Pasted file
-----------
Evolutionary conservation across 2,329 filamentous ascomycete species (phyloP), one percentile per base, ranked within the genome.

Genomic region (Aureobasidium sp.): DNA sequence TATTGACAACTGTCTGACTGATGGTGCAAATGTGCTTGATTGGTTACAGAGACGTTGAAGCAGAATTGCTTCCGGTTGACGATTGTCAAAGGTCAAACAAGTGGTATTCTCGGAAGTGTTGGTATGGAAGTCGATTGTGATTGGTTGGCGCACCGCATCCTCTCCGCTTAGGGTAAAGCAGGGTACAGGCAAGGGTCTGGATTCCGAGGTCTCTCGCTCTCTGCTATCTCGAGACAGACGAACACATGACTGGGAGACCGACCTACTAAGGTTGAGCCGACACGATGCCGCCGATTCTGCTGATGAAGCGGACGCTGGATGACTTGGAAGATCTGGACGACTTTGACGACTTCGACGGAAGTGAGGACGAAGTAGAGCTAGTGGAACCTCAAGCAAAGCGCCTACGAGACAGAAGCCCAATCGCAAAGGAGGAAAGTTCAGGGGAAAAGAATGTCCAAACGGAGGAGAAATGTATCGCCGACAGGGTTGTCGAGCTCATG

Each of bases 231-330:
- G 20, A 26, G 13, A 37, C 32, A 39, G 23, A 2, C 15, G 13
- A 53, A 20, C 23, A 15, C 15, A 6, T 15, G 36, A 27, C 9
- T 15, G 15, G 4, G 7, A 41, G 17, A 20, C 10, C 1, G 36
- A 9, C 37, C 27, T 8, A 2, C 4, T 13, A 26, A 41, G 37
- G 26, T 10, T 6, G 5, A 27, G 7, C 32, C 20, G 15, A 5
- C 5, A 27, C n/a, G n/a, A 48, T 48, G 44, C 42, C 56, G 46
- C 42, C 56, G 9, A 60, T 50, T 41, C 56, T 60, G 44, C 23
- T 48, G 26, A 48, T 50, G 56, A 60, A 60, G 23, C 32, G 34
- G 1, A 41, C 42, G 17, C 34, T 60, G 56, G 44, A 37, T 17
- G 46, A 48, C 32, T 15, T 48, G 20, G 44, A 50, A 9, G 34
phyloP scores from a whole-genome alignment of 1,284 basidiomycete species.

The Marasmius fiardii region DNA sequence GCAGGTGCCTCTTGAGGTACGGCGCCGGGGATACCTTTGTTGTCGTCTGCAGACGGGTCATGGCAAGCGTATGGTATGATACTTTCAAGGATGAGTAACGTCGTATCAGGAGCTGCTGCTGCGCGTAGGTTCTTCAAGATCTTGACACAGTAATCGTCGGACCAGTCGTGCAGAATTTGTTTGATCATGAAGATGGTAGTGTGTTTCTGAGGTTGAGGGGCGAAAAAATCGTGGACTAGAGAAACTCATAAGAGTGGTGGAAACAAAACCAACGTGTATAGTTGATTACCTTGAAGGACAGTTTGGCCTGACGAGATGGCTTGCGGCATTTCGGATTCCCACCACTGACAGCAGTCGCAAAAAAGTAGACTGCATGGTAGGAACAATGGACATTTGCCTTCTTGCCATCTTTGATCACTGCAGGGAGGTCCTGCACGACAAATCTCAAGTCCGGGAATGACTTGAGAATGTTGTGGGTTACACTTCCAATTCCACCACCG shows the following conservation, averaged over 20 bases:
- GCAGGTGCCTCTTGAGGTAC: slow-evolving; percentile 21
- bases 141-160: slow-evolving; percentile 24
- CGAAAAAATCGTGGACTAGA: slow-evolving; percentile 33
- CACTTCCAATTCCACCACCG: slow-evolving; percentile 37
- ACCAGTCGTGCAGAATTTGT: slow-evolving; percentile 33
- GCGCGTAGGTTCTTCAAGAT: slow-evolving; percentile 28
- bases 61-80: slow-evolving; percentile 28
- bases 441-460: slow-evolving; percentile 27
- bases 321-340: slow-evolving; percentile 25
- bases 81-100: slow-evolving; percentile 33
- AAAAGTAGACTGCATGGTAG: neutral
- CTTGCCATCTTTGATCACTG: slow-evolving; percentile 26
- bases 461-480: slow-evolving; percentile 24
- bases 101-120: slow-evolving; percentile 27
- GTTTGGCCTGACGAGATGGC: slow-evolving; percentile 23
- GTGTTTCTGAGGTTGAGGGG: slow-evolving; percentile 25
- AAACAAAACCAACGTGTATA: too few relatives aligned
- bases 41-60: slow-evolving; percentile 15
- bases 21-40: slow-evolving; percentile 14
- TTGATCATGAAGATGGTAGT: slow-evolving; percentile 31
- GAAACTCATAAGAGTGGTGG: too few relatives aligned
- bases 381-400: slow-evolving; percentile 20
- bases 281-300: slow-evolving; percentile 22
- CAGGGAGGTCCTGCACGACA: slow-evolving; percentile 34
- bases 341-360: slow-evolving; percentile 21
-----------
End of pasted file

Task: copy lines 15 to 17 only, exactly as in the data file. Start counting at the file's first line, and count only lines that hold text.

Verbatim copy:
The Marasmius fiardii region DNA sequence GCAGGTGCCTCTTGAGGTACGGCGCCGGGGATACCTTTGTTGTCGTCTGCAGACGGGTCATGGCAAGCGTATGGTATGATACTTTCAAGGATGAGTAACGTCGTATCAGGAGCTGCTGCTGCGCGTAGGTTCTTCAAGATCTTGACACAGTAATCGTCGGACCAGTCGTGCAGAATTTGTTTGATCATGAAGATGGTAGTGTGTTTCTGAGGTTGAGGGGCGAAAAAATCGTGGACTAGAGAAACTCATAAGAGTGGTGGAAACAAAACCAACGTGTATAGTTGATTACCTTGAAGGACAGTTTGGCCTGACGAGATGGCTTGCGGCATTTCGGATTCCCACCACTGACAGCAGTCGCAAAAAAGTAGACTGCATGGTAGGAACAATGGACATTTGCCTTCTTGCCATCTTTGATCACTGCAGGGAGGTCCTGCACGACAAATCTCAAGTCCGGGAATGACTTGAGAATGTTGTGGGTTACACTTCCAATTCCACCACCG shows the following conservation, averaged over 20 bases:
- GCAGGTGCCTCTTGAGGTAC: slow-evolving; percentile 21
- bases 141-160: slow-evolving; percentile 24